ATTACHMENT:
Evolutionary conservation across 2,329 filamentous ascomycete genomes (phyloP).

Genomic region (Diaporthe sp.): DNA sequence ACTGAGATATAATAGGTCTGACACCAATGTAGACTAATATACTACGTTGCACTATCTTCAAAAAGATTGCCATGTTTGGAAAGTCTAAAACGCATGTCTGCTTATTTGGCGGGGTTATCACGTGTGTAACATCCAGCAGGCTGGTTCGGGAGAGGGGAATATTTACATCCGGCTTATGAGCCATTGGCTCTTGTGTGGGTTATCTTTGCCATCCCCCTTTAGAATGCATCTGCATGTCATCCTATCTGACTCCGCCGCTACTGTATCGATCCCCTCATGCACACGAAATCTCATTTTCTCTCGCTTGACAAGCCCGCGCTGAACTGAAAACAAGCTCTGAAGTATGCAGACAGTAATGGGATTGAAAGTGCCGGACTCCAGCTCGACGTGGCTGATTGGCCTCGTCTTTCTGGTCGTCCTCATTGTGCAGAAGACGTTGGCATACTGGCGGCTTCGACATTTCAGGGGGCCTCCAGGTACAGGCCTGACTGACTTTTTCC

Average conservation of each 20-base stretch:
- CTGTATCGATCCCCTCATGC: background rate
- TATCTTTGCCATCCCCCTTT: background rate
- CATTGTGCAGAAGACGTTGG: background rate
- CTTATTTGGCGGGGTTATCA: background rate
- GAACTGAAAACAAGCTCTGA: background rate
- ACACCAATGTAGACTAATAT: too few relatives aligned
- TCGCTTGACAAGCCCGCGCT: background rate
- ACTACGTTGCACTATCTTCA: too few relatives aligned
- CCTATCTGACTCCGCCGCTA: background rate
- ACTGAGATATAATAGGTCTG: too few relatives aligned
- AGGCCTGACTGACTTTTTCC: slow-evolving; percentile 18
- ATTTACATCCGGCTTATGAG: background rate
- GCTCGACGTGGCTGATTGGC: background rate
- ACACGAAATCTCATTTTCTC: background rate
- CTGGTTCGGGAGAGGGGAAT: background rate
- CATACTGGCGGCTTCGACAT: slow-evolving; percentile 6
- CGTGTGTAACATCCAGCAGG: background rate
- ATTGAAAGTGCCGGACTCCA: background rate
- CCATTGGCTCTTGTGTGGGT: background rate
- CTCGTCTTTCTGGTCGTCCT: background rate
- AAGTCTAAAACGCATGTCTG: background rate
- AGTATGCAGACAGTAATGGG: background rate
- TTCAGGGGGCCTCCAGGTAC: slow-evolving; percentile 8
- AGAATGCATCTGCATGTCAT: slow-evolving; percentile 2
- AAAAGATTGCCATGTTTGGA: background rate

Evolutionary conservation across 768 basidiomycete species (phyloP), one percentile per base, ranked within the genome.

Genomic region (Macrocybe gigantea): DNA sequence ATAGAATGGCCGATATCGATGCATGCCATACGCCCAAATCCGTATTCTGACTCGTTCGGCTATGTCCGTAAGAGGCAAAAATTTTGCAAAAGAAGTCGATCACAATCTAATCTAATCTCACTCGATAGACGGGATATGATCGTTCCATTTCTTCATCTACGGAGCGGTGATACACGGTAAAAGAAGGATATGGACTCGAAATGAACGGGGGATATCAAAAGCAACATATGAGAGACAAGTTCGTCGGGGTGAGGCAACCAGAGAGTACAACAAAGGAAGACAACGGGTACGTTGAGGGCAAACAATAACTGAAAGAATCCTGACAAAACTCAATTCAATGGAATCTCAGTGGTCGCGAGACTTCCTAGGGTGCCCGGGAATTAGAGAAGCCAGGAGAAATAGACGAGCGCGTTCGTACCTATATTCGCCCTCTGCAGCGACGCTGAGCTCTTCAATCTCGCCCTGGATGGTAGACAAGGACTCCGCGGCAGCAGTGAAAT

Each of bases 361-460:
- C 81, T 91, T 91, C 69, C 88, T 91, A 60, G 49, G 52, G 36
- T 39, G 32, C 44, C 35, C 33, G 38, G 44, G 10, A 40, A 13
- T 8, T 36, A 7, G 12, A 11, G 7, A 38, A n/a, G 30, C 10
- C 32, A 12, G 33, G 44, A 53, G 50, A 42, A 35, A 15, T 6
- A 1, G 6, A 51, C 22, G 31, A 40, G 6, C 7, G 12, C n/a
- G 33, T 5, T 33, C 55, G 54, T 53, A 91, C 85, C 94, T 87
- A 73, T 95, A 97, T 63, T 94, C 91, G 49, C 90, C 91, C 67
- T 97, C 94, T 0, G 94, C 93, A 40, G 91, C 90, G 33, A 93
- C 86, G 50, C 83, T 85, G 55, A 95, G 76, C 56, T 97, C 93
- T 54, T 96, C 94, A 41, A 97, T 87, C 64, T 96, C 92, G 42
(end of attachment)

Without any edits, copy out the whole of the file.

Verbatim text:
Evolutionary conservation across 2,329 filamentous ascomycete genomes (phyloP).

Genomic region (Diaporthe sp.): DNA sequence ACTGAGATATAATAGGTCTGACACCAATGTAGACTAATATACTACGTTGCACTATCTTCAAAAAGATTGCCATGTTTGGAAAGTCTAAAACGCATGTCTGCTTATTTGGCGGGGTTATCACGTGTGTAACATCCAGCAGGCTGGTTCGGGAGAGGGGAATATTTACATCCGGCTTATGAGCCATTGGCTCTTGTGTGGGTTATCTTTGCCATCCCCCTTTAGAATGCATCTGCATGTCATCCTATCTGACTCCGCCGCTACTGTATCGATCCCCTCATGCACACGAAATCTCATTTTCTCTCGCTTGACAAGCCCGCGCTGAACTGAAAACAAGCTCTGAAGTATGCAGACAGTAATGGGATTGAAAGTGCCGGACTCCAGCTCGACGTGGCTGATTGGCCTCGTCTTTCTGGTCGTCCTCATTGTGCAGAAGACGTTGGCATACTGGCGGCTTCGACATTTCAGGGGGCCTCCAGGTACAGGCCTGACTGACTTTTTCC

Average conservation of each 20-base stretch:
- CTGTATCGATCCCCTCATGC: background rate
- TATCTTTGCCATCCCCCTTT: background rate
- CATTGTGCAGAAGACGTTGG: background rate
- CTTATTTGGCGGGGTTATCA: background rate
- GAACTGAAAACAAGCTCTGA: background rate
- ACACCAATGTAGACTAATAT: too few relatives aligned
- TCGCTTGACAAGCCCGCGCT: background rate
- ACTACGTTGCACTATCTTCA: too few relatives aligned
- CCTATCTGACTCCGCCGCTA: background rate
- ACTGAGATATAATAGGTCTG: too few relatives aligned
- AGGCCTGACTGACTTTTTCC: slow-evolving; percentile 18
- ATTTACATCCGGCTTATGAG: background rate
- GCTCGACGTGGCTGATTGGC: background rate
- ACACGAAATCTCATTTTCTC: background rate
- CTGGTTCGGGAGAGGGGAAT: background rate
- CATACTGGCGGCTTCGACAT: slow-evolving; percentile 6
- CGTGTGTAACATCCAGCAGG: background rate
- ATTGAAAGTGCCGGACTCCA: background rate
- CCATTGGCTCTTGTGTGGGT: background rate
- CTCGTCTTTCTGGTCGTCCT: background rate
- AAGTCTAAAACGCATGTCTG: background rate
- AGTATGCAGACAGTAATGGG: background rate
- TTCAGGGGGCCTCCAGGTAC: slow-evolving; percentile 8
- AGAATGCATCTGCATGTCAT: slow-evolving; percentile 2
- AAAAGATTGCCATGTTTGGA: background rate

Evolutionary conservation across 768 basidiomycete species (phyloP), one percentile per base, ranked within the genome.

Genomic region (Macrocybe gigantea): DNA sequence ATAGAATGGCCGATATCGATGCATGCCATACGCCCAAATCCGTATTCTGACTCGTTCGGCTATGTCCGTAAGAGGCAAAAATTTTGCAAAAGAAGTCGATCACAATCTAATCTAATCTCACTCGATAGACGGGATATGATCGTTCCATTTCTTCATCTACGGAGCGGTGATACACGGTAAAAGAAGGATATGGACTCGAAATGAACGGGGGATATCAAAAGCAACATATGAGAGACAAGTTCGTCGGGGTGAGGCAACCAGAGAGTACAACAAAGGAAGACAACGGGTACGTTGAGGGCAAACAATAACTGAAAGAATCCTGACAAAACTCAATTCAATGGAATCTCAGTGGTCGCGAGACTTCCTAGGGTGCCCGGGAATTAGAGAAGCCAGGAGAAATAGACGAGCGCGTTCGTACCTATATTCGCCCTCTGCAGCGACGCTGAGCTCTTCAATCTCGCCCTGGATGGTAGACAAGGACTCCGCGGCAGCAGTGAAAT

Each of bases 361-460:
- C 81, T 91, T 91, C 69, C 88, T 91, A 60, G 49, G 52, G 36
- T 39, G 32, C 44, C 35, C 33, G 38, G 44, G 10, A 40, A 13
- T 8, T 36, A 7, G 12, A 11, G 7, A 38, A n/a, G 30, C 10
- C 32, A 12, G 33, G 44, A 53, G 50, A 42, A 35, A 15, T 6
- A 1, G 6, A 51, C 22, G 31, A 40, G 6, C 7, G 12, C n/a
- G 33, T 5, T 33, C 55, G 54, T 53, A 91, C 85, C 94, T 87
- A 73, T 95, A 97, T 63, T 94, C 91, G 49, C 90, C 91, C 67
- T 97, C 94, T 0, G 94, C 93, A 40, G 91, C 90, G 33, A 93
- C 86, G 50, C 83, T 85, G 55, A 95, G 76, C 56, T 97, C 93
- T 54, T 96, C 94, A 41, A 97, T 87, C 64, T 96, C 92, G 42